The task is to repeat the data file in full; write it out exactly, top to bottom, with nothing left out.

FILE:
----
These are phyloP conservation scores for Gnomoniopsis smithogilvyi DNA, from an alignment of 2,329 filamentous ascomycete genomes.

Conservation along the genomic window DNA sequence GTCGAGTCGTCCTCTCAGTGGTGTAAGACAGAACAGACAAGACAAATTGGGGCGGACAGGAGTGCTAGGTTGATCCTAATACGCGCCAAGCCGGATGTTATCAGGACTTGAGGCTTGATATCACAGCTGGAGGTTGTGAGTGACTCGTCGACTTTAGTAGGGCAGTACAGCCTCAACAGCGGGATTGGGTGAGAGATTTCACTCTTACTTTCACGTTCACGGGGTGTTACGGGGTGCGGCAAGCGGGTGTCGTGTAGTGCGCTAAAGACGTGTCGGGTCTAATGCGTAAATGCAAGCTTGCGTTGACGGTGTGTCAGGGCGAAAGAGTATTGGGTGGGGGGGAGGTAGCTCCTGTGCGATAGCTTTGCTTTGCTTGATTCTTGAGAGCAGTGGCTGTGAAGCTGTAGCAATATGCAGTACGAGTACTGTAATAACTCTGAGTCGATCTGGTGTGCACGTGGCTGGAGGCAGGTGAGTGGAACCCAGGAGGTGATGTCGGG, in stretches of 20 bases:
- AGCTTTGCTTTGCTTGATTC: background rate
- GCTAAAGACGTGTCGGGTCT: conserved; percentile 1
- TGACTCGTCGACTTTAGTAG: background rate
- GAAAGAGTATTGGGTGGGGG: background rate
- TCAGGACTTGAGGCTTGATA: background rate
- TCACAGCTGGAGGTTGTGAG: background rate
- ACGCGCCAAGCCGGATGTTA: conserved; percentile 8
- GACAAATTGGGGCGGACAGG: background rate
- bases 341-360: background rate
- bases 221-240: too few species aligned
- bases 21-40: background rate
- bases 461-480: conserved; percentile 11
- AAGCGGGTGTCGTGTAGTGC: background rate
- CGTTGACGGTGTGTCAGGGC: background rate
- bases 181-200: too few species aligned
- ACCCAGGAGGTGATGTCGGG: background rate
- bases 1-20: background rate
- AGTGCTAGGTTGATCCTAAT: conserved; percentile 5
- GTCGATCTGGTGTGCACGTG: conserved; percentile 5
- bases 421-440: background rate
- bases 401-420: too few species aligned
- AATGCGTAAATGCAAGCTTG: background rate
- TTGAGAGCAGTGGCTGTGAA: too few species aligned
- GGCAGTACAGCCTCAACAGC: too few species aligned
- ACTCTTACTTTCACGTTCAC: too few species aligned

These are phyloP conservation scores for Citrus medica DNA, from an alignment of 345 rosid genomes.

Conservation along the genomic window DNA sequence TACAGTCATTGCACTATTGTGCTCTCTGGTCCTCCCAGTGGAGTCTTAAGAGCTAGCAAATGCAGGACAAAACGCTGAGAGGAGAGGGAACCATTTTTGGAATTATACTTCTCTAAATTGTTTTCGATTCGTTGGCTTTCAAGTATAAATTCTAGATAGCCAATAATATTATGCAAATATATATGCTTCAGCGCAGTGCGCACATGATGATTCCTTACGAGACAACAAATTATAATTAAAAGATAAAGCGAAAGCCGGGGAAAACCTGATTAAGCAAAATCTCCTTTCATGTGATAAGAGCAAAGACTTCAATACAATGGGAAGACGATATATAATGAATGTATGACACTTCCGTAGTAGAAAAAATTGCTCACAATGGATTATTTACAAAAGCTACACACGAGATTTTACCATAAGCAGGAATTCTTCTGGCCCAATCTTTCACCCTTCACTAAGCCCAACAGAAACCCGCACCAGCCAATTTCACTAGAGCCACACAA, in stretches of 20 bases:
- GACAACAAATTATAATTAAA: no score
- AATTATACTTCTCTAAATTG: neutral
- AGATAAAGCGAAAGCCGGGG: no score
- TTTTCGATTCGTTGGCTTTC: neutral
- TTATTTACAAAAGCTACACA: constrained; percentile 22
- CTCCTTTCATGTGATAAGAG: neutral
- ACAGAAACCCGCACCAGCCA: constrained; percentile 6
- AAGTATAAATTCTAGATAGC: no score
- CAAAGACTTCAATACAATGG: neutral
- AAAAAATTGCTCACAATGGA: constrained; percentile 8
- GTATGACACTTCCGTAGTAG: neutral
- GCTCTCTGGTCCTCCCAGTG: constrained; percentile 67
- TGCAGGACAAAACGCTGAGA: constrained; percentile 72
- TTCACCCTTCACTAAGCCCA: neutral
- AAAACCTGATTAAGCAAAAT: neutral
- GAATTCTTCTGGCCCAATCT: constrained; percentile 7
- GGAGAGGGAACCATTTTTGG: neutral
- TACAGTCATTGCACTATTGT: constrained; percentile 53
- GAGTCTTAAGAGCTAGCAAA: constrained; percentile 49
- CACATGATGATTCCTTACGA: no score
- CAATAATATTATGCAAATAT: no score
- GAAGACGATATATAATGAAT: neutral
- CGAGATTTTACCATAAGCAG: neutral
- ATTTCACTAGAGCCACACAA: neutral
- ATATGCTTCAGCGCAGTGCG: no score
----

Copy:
These are phyloP conservation scores for Gnomoniopsis smithogilvyi DNA, from an alignment of 2,329 filamentous ascomycete genomes.

Conservation along the genomic window DNA sequence GTCGAGTCGTCCTCTCAGTGGTGTAAGACAGAACAGACAAGACAAATTGGGGCGGACAGGAGTGCTAGGTTGATCCTAATACGCGCCAAGCCGGATGTTATCAGGACTTGAGGCTTGATATCACAGCTGGAGGTTGTGAGTGACTCGTCGACTTTAGTAGGGCAGTACAGCCTCAACAGCGGGATTGGGTGAGAGATTTCACTCTTACTTTCACGTTCACGGGGTGTTACGGGGTGCGGCAAGCGGGTGTCGTGTAGTGCGCTAAAGACGTGTCGGGTCTAATGCGTAAATGCAAGCTTGCGTTGACGGTGTGTCAGGGCGAAAGAGTATTGGGTGGGGGGGAGGTAGCTCCTGTGCGATAGCTTTGCTTTGCTTGATTCTTGAGAGCAGTGGCTGTGAAGCTGTAGCAATATGCAGTACGAGTACTGTAATAACTCTGAGTCGATCTGGTGTGCACGTGGCTGGAGGCAGGTGAGTGGAACCCAGGAGGTGATGTCGGG, in stretches of 20 bases:
- AGCTTTGCTTTGCTTGATTC: background rate
- GCTAAAGACGTGTCGGGTCT: conserved; percentile 1
- TGACTCGTCGACTTTAGTAG: background rate
- GAAAGAGTATTGGGTGGGGG: background rate
- TCAGGACTTGAGGCTTGATA: background rate
- TCACAGCTGGAGGTTGTGAG: background rate
- ACGCGCCAAGCCGGATGTTA: conserved; percentile 8
- GACAAATTGGGGCGGACAGG: background rate
- bases 341-360: background rate
- bases 221-240: too few species aligned
- bases 21-40: background rate
- bases 461-480: conserved; percentile 11
- AAGCGGGTGTCGTGTAGTGC: background rate
- CGTTGACGGTGTGTCAGGGC: background rate
- bases 181-200: too few species aligned
- ACCCAGGAGGTGATGTCGGG: background rate
- bases 1-20: background rate
- AGTGCTAGGTTGATCCTAAT: conserved; percentile 5
- GTCGATCTGGTGTGCACGTG: conserved; percentile 5
- bases 421-440: background rate
- bases 401-420: too few species aligned
- AATGCGTAAATGCAAGCTTG: background rate
- TTGAGAGCAGTGGCTGTGAA: too few species aligned
- GGCAGTACAGCCTCAACAGC: too few species aligned
- ACTCTTACTTTCACGTTCAC: too few species aligned

These are phyloP conservation scores for Citrus medica DNA, from an alignment of 345 rosid genomes.

Conservation along the genomic window DNA sequence TACAGTCATTGCACTATTGTGCTCTCTGGTCCTCCCAGTGGAGTCTTAAGAGCTAGCAAATGCAGGACAAAACGCTGAGAGGAGAGGGAACCATTTTTGGAATTATACTTCTCTAAATTGTTTTCGATTCGTTGGCTTTCAAGTATAAATTCTAGATAGCCAATAATATTATGCAAATATATATGCTTCAGCGCAGTGCGCACATGATGATTCCTTACGAGACAACAAATTATAATTAAAAGATAAAGCGAAAGCCGGGGAAAACCTGATTAAGCAAAATCTCCTTTCATGTGATAAGAGCAAAGACTTCAATACAATGGGAAGACGATATATAATGAATGTATGACACTTCCGTAGTAGAAAAAATTGCTCACAATGGATTATTTACAAAAGCTACACACGAGATTTTACCATAAGCAGGAATTCTTCTGGCCCAATCTTTCACCCTTCACTAAGCCCAACAGAAACCCGCACCAGCCAATTTCACTAGAGCCACACAA, in stretches of 20 bases:
- GACAACAAATTATAATTAAA: no score
- AATTATACTTCTCTAAATTG: neutral
- AGATAAAGCGAAAGCCGGGG: no score
- TTTTCGATTCGTTGGCTTTC: neutral
- TTATTTACAAAAGCTACACA: constrained; percentile 22
- CTCCTTTCATGTGATAAGAG: neutral
- ACAGAAACCCGCACCAGCCA: constrained; percentile 6
- AAGTATAAATTCTAGATAGC: no score
- CAAAGACTTCAATACAATGG: neutral
- AAAAAATTGCTCACAATGGA: constrained; percentile 8
- GTATGACACTTCCGTAGTAG: neutral
- GCTCTCTGGTCCTCCCAGTG: constrained; percentile 67
- TGCAGGACAAAACGCTGAGA: constrained; percentile 72
- TTCACCCTTCACTAAGCCCA: neutral
- AAAACCTGATTAAGCAAAAT: neutral
- GAATTCTTCTGGCCCAATCT: constrained; percentile 7
- GGAGAGGGAACCATTTTTGG: neutral
- TACAGTCATTGCACTATTGT: constrained; percentile 53
- GAGTCTTAAGAGCTAGCAAA: constrained; percentile 49
- CACATGATGATTCCTTACGA: no score
- CAATAATATTATGCAAATAT: no score
- GAAGACGATATATAATGAAT: neutral
- CGAGATTTTACCATAAGCAG: neutral
- ATTTCACTAGAGCCACACAA: neutral
- ATATGCTTCAGCGCAGTGCG: no score